New South Wales

A third of the entire Australian population lives in the state of New South Wales. Apart from the quantitative aspect of its inhabitants, the state of New South Wales is a culturally exceptional example, not only for Australia, but the entire Asia-Pacific region. The nearly eight million people populating the territory of NSW make up one of the most multicultural societies on the planet. In fact, 275 languages are spoken there and 144 religions practised.

From an economic perspective, however, New South Wales could be considered to all effects the financial engine of Australia, boasting a bigger economy than some entire nations like Hong Kong, Malaysia or Singapore. Driving the New South Wales GDP are the so-called ‘business services’ (principally financial services, but also IT and services related to telecommunications), building and education. Two important rating agencies, Moody’s and Standard & Poor, have completed studies on the economic status of New South Wales, giving it a AAA rating, a higher assessment than that of countries like Belgium, the UK or the USA.

Taking a look at the geographical aspects of this state, we find before us one of the most complete: 1460km of coastline whose climate borders on the sub-tropical typical of the areas around Queensland and the temperate climes of the southern coast. Those who love a harsher climate will be in their element around the Great Dividing Range, a mountainous zone which includes one of the longest ranges on the planet. While we’re not talking about especially high peaks, some do reach 1000 metres.

New South Wales consists of 11 regions in total:

Central Tablelands
Central West
Greater Sydney
North Coast
North West
Northern Tablelands
South East

In the region of Greater Sydney we find the capital of this state, that is Sydney, one of the most characteristic cities of the world. The origins of this metropolis go back to the late eighteenth century, when Australia was still the destination chosen by the British government to send its convicts in exile.  More than two hundred and thirty years after its foundation, Sydney is one of the most popular international destinations on the planet. The symbols of the city are represented by the eternal Opera House, the city’s main theatre, and the sumptuous Harbour Bridge, an architectural structure that serves as a by-line for the beauty of Sydney as a whole. Also synonymous with the city are its botanic gardens, the legendary Bondi Beach and Darling Harbour, all places that are part of the collective heritage. Beyond the monuments, a symbol of this city is surely one of its main events, that is, the Vivid, a period when the heart of the city is literally illuminated by the most evocative lights that can be imagined.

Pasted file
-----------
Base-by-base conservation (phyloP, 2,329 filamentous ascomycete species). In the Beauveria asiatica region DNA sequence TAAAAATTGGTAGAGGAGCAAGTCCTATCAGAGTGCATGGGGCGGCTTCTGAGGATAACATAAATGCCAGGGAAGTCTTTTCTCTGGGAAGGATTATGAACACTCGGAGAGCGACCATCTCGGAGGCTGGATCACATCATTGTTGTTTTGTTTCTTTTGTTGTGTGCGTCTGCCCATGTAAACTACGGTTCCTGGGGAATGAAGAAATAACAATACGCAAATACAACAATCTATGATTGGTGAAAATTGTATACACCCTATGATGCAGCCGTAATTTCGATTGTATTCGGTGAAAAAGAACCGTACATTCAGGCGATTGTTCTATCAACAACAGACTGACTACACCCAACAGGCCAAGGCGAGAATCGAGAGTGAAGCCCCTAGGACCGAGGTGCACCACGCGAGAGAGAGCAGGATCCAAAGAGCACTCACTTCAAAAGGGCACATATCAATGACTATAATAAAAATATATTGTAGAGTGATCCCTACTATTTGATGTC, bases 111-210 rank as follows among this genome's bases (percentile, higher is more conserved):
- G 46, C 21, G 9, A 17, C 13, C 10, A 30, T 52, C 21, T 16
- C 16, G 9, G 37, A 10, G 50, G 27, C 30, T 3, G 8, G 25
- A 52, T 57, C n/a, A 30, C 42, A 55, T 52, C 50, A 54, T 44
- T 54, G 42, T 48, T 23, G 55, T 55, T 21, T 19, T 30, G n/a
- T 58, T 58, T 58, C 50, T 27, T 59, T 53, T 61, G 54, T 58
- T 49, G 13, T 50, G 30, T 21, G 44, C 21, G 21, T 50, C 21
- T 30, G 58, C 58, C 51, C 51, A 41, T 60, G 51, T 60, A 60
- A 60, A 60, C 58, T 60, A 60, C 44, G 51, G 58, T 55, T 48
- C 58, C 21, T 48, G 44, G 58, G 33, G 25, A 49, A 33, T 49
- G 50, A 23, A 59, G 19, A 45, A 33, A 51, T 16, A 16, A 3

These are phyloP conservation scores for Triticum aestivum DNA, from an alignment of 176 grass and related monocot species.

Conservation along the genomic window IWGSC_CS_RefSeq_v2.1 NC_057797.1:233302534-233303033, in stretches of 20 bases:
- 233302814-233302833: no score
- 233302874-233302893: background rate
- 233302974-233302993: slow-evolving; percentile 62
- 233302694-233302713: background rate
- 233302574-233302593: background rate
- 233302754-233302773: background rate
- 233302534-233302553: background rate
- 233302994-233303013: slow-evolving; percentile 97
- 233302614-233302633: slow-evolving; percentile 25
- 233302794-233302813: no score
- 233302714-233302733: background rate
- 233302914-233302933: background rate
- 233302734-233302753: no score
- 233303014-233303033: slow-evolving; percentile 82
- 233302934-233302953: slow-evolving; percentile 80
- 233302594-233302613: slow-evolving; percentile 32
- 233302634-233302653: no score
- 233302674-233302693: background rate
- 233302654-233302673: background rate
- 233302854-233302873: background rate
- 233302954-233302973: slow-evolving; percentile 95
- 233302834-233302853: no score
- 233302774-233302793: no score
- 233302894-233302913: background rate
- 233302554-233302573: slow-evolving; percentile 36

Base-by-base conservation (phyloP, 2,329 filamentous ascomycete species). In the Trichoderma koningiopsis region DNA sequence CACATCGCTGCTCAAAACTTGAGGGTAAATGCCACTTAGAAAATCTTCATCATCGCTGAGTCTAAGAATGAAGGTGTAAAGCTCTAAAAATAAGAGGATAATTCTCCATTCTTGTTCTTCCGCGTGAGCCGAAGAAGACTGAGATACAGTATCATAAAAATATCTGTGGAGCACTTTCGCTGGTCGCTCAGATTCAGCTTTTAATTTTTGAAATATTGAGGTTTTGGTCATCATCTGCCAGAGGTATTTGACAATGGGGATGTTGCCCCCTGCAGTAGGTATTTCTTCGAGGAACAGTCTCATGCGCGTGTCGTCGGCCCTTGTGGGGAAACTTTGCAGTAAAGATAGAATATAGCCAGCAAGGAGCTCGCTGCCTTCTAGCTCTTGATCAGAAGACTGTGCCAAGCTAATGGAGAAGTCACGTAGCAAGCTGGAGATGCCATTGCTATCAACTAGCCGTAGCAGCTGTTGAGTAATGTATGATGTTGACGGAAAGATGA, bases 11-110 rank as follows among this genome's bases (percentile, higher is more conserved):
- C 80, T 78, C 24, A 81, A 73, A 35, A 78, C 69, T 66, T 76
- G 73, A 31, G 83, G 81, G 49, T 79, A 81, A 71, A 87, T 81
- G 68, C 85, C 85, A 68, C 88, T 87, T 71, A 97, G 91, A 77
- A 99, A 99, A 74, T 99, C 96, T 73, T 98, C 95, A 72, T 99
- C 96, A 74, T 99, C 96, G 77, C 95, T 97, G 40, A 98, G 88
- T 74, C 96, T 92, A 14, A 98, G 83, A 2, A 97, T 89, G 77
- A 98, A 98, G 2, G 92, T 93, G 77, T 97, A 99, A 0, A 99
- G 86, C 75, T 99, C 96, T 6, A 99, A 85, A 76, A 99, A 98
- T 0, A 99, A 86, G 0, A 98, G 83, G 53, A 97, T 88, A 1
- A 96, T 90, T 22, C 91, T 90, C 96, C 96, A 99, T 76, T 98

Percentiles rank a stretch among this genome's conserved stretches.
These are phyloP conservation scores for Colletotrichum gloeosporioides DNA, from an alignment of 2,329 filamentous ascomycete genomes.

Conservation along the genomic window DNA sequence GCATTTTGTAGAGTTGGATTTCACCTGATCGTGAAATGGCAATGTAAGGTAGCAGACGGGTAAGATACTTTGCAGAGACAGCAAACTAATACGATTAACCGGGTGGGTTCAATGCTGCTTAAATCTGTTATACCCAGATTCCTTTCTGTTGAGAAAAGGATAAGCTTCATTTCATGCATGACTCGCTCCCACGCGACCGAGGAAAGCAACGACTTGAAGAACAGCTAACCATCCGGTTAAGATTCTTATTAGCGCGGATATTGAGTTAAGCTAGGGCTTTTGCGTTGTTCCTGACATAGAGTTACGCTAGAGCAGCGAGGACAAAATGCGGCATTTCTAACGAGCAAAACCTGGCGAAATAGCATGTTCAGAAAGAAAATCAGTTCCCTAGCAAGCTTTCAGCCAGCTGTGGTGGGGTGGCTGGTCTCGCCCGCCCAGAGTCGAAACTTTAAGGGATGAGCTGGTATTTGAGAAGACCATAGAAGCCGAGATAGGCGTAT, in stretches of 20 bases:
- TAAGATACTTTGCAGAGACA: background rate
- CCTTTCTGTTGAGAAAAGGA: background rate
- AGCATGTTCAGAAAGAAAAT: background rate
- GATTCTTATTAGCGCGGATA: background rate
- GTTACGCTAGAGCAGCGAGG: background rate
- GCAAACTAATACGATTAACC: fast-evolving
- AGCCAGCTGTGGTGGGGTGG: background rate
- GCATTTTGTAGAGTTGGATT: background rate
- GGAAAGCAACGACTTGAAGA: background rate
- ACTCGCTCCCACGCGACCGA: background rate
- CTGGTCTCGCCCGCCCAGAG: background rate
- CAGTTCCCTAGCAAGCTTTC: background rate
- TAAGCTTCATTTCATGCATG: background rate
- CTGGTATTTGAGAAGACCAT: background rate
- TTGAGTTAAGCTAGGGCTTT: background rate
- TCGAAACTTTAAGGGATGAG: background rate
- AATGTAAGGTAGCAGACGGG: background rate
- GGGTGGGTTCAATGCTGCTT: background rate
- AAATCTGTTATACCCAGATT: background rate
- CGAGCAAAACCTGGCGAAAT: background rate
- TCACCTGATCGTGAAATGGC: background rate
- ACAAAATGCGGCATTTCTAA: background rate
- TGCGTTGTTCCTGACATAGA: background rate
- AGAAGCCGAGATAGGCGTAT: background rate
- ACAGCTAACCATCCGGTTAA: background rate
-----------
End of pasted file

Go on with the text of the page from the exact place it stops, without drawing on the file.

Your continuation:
Amongst the ‘pros’ of living in Sydney, we have to mention the weather factor. If Australia is noted for its extreme climate, Sydney is the realm of the temperate climate. Summer is hot, yes, but in the way we all want it, with a carefree background climate and sunsets which are difficult to find elsewhere. It rains a lot in Winter, especially in August, but a windcheater and a beanie/hoodie? (scappucciano) are enough to keep you dry: forget the coats.

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